There’s no point in bringing out a product or coming up with a grand new idea if the world isn’t ready for it yet, as Apple found out when it launched its giant and disastrous Newton tablet/PDA back in the 90s. Successful innovation requires good timing.
We’re recognising that in MT and London Business School’s Real Innovation Awards. The Harnessing the Winds of Change Award will go to a company that spotted something just around the corner quickly enough to take advantage of it.
Check out the five shortlisted nominees below and vote for your favourite.
Babylon Health offers on-demand health consultations via a mobile phone app. Instead of waiting days or even weeks for an appointment, customers can consult a doctor within minutes on their smartphone. CEO Ali Parsa, took the Uber/Netflix business model and applied it to healthcare, enabling patients to connect to doctors quickly and affordably – unlimited GP consultation costs just £4.99/month.
Babylon Health already has 350,000 customers in the UK and Ireland and plans to expand to Rwanda. Parsa aims "put an accessible and affordable health service into the hands of every person on earth." Still innovating, the company has just raised $25 million to develop an effective illness-assessing Artificial Intelligence tool.
BlaBlaCar is the world’s leading long-distance ridesharing platform, co-founded by Frédéric Mazzella, Nicolas Brusson and Francis Nappez. The idea for the company first came to Mazzella in 2003, when he wanted to get home to his family for Christmas and found the trains fully booked, but noticed plenty of empty seats in the cars around him.
The site and mobile apps connect people looking to travel long distances with drivers going the same way, so they can travel together and share the cost. When, in 2007, French public transport was crippled by strikes, BlaBlaCar was the obvious alternative for cash-strapped, social millennials.
The platform is engineered to create a secure, trust-based community with declared identities and full member profiles. BlaBlaCar raised over $300M between 2012 and 2015 to expand into new markets. The platform now has 30 million users in 22 countries, and is now one of the few European ‘unicorns’.
M-Kopa is the world’s leading off-grid pay-as-you-go energy provider. It combines solar and mobile technology to provide lighting, charging and entertainment for less than the cost of kerosene. Its core system drives a mobile-phone charger, three lights and a radio. 11,000 homes have upgraded to PAYG digital TV. After a year, households can use their credit history and system as collateral for other products like clean cook-stoves, smart phones and school fee loans.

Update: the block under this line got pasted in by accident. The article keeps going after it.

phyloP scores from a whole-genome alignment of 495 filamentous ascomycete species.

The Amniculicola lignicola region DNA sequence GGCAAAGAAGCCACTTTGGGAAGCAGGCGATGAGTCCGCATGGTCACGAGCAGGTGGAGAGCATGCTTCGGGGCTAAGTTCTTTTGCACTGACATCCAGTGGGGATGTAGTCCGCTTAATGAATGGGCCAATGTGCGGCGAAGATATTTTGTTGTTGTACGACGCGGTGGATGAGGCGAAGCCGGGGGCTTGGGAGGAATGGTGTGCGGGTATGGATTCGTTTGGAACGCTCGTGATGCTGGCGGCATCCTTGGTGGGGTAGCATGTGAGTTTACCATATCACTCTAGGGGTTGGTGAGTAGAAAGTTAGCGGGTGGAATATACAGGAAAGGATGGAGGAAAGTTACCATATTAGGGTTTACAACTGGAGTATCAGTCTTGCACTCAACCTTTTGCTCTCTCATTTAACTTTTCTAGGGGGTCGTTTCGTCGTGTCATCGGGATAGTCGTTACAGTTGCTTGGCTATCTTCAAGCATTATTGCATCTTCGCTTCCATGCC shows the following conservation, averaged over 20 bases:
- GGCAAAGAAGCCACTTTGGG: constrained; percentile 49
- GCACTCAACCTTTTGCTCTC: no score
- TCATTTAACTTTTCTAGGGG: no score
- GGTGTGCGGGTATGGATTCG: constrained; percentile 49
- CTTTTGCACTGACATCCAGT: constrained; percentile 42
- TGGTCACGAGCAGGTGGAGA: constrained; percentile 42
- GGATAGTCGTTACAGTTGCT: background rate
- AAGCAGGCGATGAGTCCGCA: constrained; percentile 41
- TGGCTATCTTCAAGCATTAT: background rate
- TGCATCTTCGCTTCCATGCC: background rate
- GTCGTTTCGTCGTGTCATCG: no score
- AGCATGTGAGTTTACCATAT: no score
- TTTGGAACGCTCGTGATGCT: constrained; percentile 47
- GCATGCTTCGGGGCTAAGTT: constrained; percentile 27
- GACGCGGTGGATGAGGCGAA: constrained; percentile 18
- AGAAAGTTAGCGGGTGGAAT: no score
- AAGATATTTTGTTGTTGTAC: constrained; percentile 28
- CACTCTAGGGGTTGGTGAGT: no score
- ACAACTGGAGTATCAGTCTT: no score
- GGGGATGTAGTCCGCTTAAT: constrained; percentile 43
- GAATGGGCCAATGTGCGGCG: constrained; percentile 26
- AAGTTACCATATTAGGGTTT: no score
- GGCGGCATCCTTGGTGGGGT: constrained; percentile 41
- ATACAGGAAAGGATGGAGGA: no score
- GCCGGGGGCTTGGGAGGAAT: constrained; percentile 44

M-Kopa builds on three convergent market trends: the growth in mobile money, the use of embedded mobile technology enabling customers to buy credits and top-up 24/7 and the lower costs of photo-voltaic panels and lithium batteries. Since 2012 it has reached over 400,000 households across East Africa – delivering 50 million hours of solar lighting monthly and saving in aggregate around $300m in energy costs.
Launched in 2009, Protean Electric designs, develops and manufactures Protean Drive in-wheel motors, a fully integrated in-wheel drive solution. Protean’s solution houses the electric motor and inverter drive in the wheels of a car, and can electrify existing chassis with little modification or allow new vehicles far greater design freedom. Protean’s technology offers the most efficient electric drive solution thus offering the packaging and performance advantages of in wheel motors, combined with cost savings.
Protean Electric has adopted several distinctive approaches, such as strong patent protection, in-house R&D and lean manufacturing, all informed through consumer responses to demonstration models. Protean Electric has innovated successfully and with its recent Series D investment has timed its commercialisation to perfection to grow in a strongly emerging industry. Protean maintains operations in the United Kingdom, Shanghai, China and the United States, and has a manufacturing plant in Tianjin, China.
Waze, the world’s largest real-time community-based traffic and navigation app, began life in Israel in 2006. Ehud Shabtai wanted to improve the GPS he received as a gift, so he invited people to help him create a free digital map using data from drivers’ PDAs and their own insight on their local communities.
Spotting the potential of crowdsourcing and smartphone-based GPS apps, Shabtai and his co-founders launched a commercial beta version in 2007. The app expanded internationally without any marketing or advertising, attracting early adopters and volunteer map editors in cities with the worst traffic on Earth. Meanwhile they demonstrated the concept to investors and constantly improved its routing algorithms.
Today Waze is an innovative force in the future of mobility, attacking congestion and aging infrastructure around the world. Google acquired Waze with more than 50 million active users for $1.3Bn in June 2013.